Sunday, July 13, 2014

Discovering Colorado canyons, high mountain passes and mining history on the BMW motorcycle

Rivers, dams, reservoirs, waterfalls, canyons, tunnels, mountain passes, old mining operations, and vibrant mountain towns.

I think we saw just about every type of feature possible in Colorado on our 197 mile motorcycle ride today from Gunnison to Durango. I took more than 150 photos and several videos to try and capture what I saw from my pillion seat on our BMW.

We left Gunnison at 8:30am and headed west on Route 50 into the Curecanti National Recreation Area, a series of three reservoirs along the Gunnison River.

The road sweeps around the reservoirs with views of high mesas and steep, craggy canyons. We turned off onto twisty and winding Colorado 92 at the 390' tall Blue Mesa Dam, the first dam completed on the Gunnison River in 1945. The turbines that provide hydroelectricity are remotely controlled from the Glen Canyon Dam in Page, Arizona.

Route 92 hugs the edges of the canyon to one side and rocky cliffs to the other, occasionally interspersed with meadows, hiking paths, and dirt ATV roads.

Route 92 continues on to the north, out of our way for today's trip. We turned around at an overlook and retraced our route back over the dam, and then continued on Route 50 west to Black Canyon of the Gunnison National Park. As we entered the park I thought that this really wasn't anything special:  green fields with distant views of high mountain peaks. As we drove along the East Portal road, we saw a sign warning about 16% grades and tight turns, and the fun began.

The 2000' tall canyon walls drop at 90 degree angles to the Gunnison River that twists along the bottom of the canyon. We stopped at the lake created by the Crystal Dam and marveled at the Gunnison Tunnel, an 11' by 12' tunnel built between 1905 and 1909 that travels 6 miles from the Gunnison River to provide a reliable source of drinking water to communities in the valley.

We climbed out of the canyon and continued on Route 50 to Montrose, then south on Route 550 to Ouray where we ate lunch on the third floor outside deck of the Ouray Brewery.

 Ouray is located in the San Juan mountains and bills itself as the Switzerland of the US. Originally settled by the Ute Indians, and named for the famous Chief Ouray, miners flocked to the area in the 1870's as part of the gold, silver and zinc mining boom. Unlike mining towns we've visited in Arizona where frequent fires destroyed blocks of buildings year after year, many of the original brick buildings in Ouray still survive.

Ouray is the jumping off point for the thrilling ride up and over the Red Mountain Pass on Route 550, known as the Million Dollar Highway through the Uncompahgre Gorge to the summit. Parts of the road were originally built by Otto Mears in 1883, a remarkable engineering feat in this steep, craggy canyon.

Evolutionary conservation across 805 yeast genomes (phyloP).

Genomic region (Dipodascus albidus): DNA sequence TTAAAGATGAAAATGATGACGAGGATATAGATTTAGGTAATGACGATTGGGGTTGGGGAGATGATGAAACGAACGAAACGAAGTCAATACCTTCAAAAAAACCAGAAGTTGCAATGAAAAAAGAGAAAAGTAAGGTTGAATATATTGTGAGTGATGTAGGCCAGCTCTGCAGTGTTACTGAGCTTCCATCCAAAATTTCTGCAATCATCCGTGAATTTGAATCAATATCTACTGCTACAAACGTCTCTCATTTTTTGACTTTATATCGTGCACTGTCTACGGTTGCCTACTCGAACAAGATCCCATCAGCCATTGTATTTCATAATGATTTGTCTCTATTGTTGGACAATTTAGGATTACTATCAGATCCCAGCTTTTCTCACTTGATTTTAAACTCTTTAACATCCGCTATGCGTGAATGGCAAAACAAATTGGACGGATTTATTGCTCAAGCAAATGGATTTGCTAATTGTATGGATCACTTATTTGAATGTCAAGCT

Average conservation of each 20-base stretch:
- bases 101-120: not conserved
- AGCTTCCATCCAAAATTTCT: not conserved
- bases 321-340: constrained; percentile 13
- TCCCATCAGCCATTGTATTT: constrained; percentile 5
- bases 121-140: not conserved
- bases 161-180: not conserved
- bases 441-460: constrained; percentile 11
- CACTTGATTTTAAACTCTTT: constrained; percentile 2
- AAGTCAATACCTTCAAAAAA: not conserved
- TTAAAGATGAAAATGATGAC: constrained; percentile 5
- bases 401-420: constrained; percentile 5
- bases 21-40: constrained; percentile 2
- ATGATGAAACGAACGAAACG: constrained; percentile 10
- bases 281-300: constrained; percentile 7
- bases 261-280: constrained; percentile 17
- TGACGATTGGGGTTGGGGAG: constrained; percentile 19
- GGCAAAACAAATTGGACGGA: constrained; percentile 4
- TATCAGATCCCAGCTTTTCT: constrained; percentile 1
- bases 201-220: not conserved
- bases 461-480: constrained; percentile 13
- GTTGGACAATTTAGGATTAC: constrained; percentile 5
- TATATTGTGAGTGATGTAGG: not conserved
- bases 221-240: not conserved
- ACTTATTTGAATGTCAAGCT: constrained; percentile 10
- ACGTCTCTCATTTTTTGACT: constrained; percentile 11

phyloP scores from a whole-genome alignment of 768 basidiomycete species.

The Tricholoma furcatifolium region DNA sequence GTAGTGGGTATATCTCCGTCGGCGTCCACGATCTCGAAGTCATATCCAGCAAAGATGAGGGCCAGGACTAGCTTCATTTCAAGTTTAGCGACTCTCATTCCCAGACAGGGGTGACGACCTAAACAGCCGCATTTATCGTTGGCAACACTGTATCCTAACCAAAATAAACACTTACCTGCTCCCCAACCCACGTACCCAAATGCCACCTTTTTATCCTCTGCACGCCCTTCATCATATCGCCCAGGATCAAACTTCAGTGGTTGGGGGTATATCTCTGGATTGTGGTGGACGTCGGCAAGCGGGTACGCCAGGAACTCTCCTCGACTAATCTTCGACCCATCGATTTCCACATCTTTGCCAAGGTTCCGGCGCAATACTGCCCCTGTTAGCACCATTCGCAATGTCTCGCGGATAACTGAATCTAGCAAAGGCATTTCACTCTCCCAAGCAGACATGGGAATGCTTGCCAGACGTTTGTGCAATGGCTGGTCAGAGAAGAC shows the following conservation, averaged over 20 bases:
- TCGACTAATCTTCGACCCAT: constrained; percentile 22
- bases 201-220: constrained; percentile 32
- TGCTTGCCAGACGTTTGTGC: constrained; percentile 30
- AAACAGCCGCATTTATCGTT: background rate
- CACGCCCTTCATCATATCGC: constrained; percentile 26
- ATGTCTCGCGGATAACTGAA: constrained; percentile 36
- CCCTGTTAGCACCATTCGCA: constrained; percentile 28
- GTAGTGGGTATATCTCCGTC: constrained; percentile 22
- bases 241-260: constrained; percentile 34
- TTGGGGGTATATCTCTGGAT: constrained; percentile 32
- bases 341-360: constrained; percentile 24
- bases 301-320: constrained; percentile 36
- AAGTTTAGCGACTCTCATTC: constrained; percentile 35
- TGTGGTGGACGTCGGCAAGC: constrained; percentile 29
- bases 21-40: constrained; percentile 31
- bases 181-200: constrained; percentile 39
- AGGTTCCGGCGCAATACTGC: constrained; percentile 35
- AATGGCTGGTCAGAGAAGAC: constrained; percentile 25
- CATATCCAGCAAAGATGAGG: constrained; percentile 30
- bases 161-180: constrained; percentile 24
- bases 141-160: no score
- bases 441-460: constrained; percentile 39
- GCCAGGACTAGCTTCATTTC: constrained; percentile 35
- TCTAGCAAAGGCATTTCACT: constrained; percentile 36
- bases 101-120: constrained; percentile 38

As we twisted and turned around the hairpin curves, we spotted the town of Ouray far below.

Red Mountain is actually a series of three rust-red peaks that get their name from the iron oxide in the rocks.

A few hairpin turns later we came to the viewing area at Bear Creek Falls, where Bear creek drops down to the canyon floor. Look closely and you'll spot hikers sitting next to the cliffs at the bottom of the Falls.

We continued winding our way up the 11,018' pass, passing twisted remains of more than 100 old mining operations along the way. The Idarado Mining Company has been conducting remediation projects in the area since the 1980's to divert water around the toxic tailing piles to keep the streams clear and clean.

It's amazing that this steep, narrow, and twisty pass is kept open all winter. The road reminded us of mountain passes in Europe:  no guardrails, amazingly steep drop-offs from the road to the valley below, and tight hairpin turns.

Once we crested Red Mountain Pass, we had two more passes to cross - Coal Bank and Molas - before we dropped down into Silverton at 9,318' elevation. Silverton plays up its mining history with many original and restored buildings and an old-West ambiance.

We continued on Route 550 into Durango, a busy town on the Animas River where we walked through the historic downtown and watched the narrow gauge train steam in from Silverton. Tomorrow we head south toward home, leaving the green mountains of Colorado behind for the high desert of Arizona.

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